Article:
Influence of abutment surface roughness on retention of implant supported crowns luted with different provisional cements
Dr. Hafezeqoran A.,1 Dr. Seyedan K.,2 Dr. Morshedi K.2
1Post graduate student, Department of Prosthodontics, Dental School, Shahid Beheshti University of Medical Sciences, Tehran, Iran. 2Assistant Professor, Department of Prosthodontics, Dental School, Shahid Beheshti University of Medical Sciences, Tehran, Iran.
Background & Aim: Easy retrieval is the main advantage of using provisional luting agents for cementation of cemented type implant supported prosthesis. However, adequate retention is also required. The purpose of this study was to compare the retention status of implant supported single restorations with different combinations of implant abutment surface conditions and provisional luting agents.
Materials & Methods: This experimental study was conducted using twenty prepable titanium implant abutments (Biohorizons) 8mm in height. They were placed in implant analogs and torqued to 30 Ncm. Implant analogs were mounted in self cured acrylic resin blocks using surveyor. After fabrication of crowns for each abutment, provisional luting agents, such as TempBond, Dycal and TempBond NE were used to secure the crowns over the respective abutments. All specimens were stored in 100% humidity for 48 hours at 37°C prior to testing. Each crowns was pulled from the abutment with a 500 kg load cell in a universal testing machine at a crosshead speed of 0.5 cm/minute, and tensile strength was recorded (N). The specimens were then divided into 2 groups. Ten samples were abraded with 50 μm aluminum oxide and the other 10 were roughened by using a medium roughness diamond rotary cutting instrument. Temporary cements were used and tensile strength tests were performed similarly for all samples. Data were analyzed using paired T-Test and two-way ANOVA.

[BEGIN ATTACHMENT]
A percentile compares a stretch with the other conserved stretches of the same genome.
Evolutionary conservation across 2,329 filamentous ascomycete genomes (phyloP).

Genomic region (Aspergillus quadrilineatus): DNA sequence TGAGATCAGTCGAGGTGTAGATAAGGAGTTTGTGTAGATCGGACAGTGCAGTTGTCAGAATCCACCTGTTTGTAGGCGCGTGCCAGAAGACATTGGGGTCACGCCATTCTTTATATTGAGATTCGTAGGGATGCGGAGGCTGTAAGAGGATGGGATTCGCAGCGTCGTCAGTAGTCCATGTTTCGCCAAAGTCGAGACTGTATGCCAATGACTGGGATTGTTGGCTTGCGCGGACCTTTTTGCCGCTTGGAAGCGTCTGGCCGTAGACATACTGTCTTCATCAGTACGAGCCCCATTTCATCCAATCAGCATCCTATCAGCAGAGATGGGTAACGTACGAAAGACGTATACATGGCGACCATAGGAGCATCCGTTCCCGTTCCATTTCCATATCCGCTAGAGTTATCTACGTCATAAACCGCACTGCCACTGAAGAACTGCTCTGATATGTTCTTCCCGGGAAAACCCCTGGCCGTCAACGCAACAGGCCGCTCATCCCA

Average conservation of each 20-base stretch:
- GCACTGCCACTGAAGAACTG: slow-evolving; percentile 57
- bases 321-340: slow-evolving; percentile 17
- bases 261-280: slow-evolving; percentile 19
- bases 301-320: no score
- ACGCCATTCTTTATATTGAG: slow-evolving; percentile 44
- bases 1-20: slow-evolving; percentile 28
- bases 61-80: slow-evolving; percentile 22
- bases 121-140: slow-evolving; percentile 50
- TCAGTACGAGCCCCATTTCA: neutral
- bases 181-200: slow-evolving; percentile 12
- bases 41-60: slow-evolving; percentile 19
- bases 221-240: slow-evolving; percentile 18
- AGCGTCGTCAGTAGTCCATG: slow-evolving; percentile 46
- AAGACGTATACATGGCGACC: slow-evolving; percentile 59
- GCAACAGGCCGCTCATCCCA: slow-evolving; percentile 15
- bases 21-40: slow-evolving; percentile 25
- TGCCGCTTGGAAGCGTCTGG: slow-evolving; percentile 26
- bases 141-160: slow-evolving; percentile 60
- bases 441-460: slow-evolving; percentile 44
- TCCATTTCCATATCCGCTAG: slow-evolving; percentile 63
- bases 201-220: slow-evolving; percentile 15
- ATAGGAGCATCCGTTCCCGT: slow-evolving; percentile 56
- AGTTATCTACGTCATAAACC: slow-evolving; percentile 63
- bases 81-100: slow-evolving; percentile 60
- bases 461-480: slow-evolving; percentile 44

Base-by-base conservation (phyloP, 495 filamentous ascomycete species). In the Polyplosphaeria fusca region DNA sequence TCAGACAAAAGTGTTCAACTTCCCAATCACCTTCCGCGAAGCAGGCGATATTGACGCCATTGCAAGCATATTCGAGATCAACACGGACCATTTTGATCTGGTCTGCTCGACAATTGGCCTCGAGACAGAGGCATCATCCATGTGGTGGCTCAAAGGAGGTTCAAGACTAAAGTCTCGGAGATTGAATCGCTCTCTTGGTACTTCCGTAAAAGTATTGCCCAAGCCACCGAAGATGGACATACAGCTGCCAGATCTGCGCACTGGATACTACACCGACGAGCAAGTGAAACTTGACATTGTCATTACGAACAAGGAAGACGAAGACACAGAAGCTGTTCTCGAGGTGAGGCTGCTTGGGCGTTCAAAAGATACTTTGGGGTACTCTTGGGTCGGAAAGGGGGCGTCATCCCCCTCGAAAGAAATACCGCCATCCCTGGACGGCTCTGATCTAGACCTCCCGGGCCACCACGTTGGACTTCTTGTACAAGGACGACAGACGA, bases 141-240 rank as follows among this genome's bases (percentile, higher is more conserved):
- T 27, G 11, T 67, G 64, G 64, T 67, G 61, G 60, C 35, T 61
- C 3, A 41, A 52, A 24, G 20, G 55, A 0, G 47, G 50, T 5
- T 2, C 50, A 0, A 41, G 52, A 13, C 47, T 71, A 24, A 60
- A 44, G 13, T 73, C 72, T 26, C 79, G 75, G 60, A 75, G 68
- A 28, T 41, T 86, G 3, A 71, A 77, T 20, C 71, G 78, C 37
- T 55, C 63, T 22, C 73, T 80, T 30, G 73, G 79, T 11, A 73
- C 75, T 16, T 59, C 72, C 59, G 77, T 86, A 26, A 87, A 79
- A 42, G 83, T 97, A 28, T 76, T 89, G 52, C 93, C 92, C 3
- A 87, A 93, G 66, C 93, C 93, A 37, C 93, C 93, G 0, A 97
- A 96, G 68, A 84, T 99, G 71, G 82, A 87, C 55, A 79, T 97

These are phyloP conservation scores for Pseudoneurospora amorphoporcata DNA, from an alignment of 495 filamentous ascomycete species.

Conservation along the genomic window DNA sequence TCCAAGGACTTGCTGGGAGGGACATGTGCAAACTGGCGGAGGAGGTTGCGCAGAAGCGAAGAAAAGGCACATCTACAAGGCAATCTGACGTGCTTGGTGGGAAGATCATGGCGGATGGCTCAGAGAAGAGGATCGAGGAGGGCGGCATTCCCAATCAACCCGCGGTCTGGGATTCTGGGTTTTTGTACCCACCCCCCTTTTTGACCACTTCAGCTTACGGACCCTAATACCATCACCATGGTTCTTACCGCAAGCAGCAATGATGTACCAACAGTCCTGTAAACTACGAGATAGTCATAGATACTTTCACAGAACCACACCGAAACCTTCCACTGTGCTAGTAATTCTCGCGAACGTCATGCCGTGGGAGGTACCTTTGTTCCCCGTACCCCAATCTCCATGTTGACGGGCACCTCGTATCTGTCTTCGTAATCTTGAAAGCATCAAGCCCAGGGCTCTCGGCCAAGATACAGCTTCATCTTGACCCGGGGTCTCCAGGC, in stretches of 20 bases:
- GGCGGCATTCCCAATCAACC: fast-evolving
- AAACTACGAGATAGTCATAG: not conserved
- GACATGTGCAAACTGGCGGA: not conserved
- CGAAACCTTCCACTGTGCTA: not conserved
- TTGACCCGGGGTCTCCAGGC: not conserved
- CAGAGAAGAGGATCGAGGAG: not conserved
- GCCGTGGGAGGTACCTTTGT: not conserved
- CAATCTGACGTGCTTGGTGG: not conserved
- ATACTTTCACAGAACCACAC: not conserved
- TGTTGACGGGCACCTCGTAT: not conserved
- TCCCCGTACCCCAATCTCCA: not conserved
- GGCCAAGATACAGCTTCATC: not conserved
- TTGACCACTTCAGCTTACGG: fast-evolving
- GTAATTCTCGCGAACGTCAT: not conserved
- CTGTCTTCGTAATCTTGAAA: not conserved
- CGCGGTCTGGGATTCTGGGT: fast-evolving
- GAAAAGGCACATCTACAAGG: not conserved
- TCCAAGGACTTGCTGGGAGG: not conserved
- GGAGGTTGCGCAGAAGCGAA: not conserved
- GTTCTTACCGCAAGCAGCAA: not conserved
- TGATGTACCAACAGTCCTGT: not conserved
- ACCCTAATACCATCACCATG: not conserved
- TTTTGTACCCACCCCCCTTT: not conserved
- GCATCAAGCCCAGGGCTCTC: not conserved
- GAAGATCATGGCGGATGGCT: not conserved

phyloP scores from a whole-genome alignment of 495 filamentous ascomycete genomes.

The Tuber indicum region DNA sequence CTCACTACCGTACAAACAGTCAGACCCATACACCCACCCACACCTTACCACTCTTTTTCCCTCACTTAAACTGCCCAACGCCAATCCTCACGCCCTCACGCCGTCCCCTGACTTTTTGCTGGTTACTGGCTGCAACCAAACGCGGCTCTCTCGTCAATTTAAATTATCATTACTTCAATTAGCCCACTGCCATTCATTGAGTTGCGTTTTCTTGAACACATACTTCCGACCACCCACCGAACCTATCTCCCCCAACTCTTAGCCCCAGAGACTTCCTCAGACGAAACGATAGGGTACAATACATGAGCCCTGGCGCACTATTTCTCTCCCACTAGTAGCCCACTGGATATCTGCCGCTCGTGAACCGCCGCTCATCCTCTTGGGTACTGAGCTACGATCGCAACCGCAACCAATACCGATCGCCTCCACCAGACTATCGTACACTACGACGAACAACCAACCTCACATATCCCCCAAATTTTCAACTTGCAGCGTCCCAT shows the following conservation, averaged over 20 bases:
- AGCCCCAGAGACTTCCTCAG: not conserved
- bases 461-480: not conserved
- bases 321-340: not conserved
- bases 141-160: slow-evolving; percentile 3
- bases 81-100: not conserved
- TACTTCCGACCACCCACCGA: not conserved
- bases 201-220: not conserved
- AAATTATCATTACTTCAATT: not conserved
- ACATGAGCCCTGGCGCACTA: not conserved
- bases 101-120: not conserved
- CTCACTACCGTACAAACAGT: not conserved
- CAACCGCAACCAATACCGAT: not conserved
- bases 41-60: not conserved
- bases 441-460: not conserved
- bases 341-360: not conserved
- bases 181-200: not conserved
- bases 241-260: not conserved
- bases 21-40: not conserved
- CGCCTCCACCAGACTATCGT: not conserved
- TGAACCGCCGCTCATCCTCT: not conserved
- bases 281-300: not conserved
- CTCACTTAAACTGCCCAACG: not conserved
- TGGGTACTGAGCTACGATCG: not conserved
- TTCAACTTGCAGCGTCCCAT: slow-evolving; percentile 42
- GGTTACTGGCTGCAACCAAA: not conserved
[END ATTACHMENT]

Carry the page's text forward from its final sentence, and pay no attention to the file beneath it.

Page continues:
Results: Tensile strength was significantly higher for Dycal (26.01 ± 3.53) than TempBond NE and TempBond. The result of the two-way ANOVA indicated that a significant interaction existed between the provisional luting agents and the surface conditions. TempBond and TempBond NE showed significantly higher tensile strength when combined with airborne particle abraded surface or roughened surface with diamond burs. However no difference was detected in tensile strength for Dycal in different combinations.
Conclusion: The surface modification of an implant abutment by airborne particle abrasion or diamond rotary cutting instrument may be an effective method to increase the retention of a crown when TempBond NE or TempBond was used. However, this process did not improve the retention of crown which was secured with Dycal.
Key words: Implant supported prosthesis - Provisional cement - Air abrasion - Retention.
Corresponding Author: Dr. Hafezeqoran A., Department of Prosthodontics, Dental School, Shahid Beheshti University of Medical Sciences, Tehran, Iran.